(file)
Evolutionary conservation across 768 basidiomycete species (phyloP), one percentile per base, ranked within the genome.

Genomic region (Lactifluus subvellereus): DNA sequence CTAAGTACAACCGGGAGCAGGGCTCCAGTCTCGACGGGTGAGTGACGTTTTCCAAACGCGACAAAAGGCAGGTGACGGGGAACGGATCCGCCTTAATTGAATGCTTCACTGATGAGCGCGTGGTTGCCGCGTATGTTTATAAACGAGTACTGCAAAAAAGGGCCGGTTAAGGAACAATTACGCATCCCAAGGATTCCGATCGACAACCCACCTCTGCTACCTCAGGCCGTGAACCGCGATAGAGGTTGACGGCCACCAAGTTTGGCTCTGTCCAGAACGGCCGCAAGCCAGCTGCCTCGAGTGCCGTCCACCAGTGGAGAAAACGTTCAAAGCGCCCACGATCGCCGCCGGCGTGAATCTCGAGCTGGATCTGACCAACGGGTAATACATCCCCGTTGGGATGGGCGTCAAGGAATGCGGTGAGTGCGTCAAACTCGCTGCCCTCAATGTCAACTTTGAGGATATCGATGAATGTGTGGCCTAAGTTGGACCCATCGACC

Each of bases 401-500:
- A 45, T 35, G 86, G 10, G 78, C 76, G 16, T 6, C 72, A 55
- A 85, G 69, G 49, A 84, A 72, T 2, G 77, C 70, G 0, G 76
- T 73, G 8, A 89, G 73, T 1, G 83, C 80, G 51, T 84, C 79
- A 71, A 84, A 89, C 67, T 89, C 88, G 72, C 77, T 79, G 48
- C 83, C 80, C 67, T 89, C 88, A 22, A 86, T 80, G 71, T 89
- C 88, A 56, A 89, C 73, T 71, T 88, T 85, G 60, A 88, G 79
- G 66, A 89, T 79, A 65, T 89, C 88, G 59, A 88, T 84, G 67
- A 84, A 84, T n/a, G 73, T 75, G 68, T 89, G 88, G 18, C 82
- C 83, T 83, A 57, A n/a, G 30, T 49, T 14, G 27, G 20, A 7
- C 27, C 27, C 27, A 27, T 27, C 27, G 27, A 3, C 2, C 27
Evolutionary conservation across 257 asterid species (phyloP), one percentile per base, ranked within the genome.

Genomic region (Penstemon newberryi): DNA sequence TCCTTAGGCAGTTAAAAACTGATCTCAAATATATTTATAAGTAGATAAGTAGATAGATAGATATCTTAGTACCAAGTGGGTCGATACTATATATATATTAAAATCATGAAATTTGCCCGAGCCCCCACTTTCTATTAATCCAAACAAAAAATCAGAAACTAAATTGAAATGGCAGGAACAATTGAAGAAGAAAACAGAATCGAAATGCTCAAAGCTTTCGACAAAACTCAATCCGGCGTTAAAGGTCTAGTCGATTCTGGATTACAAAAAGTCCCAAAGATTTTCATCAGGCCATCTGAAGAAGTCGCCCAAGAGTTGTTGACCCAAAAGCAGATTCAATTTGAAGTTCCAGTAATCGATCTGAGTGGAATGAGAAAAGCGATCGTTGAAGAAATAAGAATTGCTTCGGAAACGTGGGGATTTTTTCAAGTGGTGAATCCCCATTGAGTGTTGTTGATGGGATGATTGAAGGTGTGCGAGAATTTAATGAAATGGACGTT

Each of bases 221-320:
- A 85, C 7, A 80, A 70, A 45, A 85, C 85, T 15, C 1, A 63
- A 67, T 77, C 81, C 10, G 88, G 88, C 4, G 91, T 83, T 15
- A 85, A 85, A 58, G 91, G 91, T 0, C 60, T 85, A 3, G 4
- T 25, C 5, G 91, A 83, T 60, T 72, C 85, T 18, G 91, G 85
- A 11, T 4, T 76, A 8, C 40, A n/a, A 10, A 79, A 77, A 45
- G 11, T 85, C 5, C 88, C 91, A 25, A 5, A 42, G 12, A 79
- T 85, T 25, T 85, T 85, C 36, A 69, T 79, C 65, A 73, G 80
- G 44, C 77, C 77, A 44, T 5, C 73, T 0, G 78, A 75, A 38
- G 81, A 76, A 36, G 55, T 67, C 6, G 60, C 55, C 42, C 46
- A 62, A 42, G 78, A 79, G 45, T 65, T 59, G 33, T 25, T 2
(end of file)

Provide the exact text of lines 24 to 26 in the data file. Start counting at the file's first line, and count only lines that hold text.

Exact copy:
- G 44, C 77, C 77, A 44, T 5, C 73, T 0, G 78, A 75, A 38
- G 81, A 76, A 36, G 55, T 67, C 6, G 60, C 55, C 42, C 46
- A 62, A 42, G 78, A 79, G 45, T 65, T 59, G 33, T 25, T 2